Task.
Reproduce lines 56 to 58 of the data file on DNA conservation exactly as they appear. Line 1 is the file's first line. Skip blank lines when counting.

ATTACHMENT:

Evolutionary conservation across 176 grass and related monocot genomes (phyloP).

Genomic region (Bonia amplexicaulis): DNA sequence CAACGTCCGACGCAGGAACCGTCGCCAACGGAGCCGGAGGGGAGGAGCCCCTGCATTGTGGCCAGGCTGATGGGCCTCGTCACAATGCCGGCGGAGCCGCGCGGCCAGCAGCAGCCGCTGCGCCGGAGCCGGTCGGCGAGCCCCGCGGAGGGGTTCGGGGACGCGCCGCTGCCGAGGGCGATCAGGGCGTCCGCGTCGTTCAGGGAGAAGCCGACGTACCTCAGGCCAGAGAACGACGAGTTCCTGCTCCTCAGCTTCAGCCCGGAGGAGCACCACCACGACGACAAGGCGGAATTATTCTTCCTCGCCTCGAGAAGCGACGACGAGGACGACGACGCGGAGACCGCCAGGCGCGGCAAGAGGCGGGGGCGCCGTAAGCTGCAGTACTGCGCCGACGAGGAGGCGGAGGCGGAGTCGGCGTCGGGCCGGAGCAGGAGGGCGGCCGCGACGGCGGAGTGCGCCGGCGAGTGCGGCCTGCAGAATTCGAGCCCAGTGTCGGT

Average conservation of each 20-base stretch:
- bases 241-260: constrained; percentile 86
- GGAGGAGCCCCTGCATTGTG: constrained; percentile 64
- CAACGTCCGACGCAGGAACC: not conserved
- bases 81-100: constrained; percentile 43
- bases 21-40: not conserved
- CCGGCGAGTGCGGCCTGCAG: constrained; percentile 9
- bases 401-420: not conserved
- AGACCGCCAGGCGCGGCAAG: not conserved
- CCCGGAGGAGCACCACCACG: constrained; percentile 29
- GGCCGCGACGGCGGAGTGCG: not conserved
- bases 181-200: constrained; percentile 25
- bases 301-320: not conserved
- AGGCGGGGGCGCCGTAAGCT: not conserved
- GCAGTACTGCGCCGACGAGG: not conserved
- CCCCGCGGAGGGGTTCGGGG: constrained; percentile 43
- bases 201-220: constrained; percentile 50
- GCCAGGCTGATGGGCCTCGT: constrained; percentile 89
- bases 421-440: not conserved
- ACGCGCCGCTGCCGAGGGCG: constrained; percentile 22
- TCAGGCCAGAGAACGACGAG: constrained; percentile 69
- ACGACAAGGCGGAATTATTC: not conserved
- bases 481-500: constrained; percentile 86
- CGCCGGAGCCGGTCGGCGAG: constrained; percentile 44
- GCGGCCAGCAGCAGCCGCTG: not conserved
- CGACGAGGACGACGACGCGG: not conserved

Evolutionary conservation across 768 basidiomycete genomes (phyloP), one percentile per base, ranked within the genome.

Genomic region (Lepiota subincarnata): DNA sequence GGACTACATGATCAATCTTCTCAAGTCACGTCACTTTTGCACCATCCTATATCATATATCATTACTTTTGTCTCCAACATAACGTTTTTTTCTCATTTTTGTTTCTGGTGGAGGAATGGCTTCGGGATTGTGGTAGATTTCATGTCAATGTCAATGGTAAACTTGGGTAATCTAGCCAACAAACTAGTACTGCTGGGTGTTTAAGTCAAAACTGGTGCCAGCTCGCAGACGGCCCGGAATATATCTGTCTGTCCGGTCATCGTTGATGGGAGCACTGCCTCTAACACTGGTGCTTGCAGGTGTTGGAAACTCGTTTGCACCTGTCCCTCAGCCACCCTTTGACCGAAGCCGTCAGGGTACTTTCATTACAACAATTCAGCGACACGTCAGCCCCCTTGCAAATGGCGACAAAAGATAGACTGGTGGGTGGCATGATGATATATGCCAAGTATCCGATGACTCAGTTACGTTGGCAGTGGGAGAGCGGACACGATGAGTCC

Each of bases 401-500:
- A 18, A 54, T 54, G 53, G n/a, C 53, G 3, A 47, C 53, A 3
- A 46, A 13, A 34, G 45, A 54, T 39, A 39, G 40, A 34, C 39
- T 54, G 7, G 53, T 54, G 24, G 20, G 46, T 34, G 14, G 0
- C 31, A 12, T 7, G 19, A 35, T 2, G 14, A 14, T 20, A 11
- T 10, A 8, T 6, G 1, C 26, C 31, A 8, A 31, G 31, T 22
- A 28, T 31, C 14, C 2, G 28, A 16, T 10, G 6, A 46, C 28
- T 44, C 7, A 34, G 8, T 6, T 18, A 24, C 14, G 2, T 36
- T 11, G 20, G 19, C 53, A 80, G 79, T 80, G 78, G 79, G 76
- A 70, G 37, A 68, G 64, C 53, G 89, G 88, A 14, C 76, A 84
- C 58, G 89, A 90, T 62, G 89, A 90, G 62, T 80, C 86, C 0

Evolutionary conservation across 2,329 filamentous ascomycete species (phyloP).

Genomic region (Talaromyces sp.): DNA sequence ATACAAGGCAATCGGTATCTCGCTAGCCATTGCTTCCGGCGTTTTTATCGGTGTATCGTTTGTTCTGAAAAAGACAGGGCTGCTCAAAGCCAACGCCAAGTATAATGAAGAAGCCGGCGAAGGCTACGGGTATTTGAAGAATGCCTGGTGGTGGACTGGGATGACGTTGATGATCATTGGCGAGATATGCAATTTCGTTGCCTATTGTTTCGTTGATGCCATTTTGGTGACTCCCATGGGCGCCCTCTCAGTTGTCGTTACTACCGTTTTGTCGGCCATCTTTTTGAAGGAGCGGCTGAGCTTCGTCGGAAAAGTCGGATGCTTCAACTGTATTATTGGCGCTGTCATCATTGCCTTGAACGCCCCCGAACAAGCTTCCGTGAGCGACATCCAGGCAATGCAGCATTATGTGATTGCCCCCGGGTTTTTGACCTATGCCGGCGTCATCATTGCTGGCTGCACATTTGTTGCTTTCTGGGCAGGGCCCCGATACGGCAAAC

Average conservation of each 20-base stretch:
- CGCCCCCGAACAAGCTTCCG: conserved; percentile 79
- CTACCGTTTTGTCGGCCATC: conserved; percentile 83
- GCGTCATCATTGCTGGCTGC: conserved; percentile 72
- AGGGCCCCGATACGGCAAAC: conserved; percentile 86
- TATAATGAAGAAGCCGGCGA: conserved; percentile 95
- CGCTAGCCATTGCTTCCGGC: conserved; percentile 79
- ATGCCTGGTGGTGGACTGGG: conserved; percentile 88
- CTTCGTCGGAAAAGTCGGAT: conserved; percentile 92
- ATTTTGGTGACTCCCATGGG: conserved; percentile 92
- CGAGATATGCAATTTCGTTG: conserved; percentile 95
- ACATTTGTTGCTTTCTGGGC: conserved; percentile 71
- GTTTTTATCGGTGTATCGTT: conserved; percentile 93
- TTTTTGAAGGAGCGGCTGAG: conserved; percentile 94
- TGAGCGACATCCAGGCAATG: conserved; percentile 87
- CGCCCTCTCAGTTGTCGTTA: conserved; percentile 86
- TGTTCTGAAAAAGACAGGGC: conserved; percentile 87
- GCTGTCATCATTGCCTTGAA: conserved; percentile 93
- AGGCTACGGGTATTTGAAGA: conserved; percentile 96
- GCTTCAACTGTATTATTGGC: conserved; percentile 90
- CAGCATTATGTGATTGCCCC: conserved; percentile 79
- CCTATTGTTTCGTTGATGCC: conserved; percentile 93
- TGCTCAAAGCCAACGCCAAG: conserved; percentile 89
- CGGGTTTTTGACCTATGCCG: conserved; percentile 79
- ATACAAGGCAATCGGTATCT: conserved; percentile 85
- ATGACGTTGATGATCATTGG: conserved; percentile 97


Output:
- GTTTTTATCGGTGTATCGTT: conserved; percentile 93
- TTTTTGAAGGAGCGGCTGAG: conserved; percentile 94
- TGAGCGACATCCAGGCAATG: conserved; percentile 87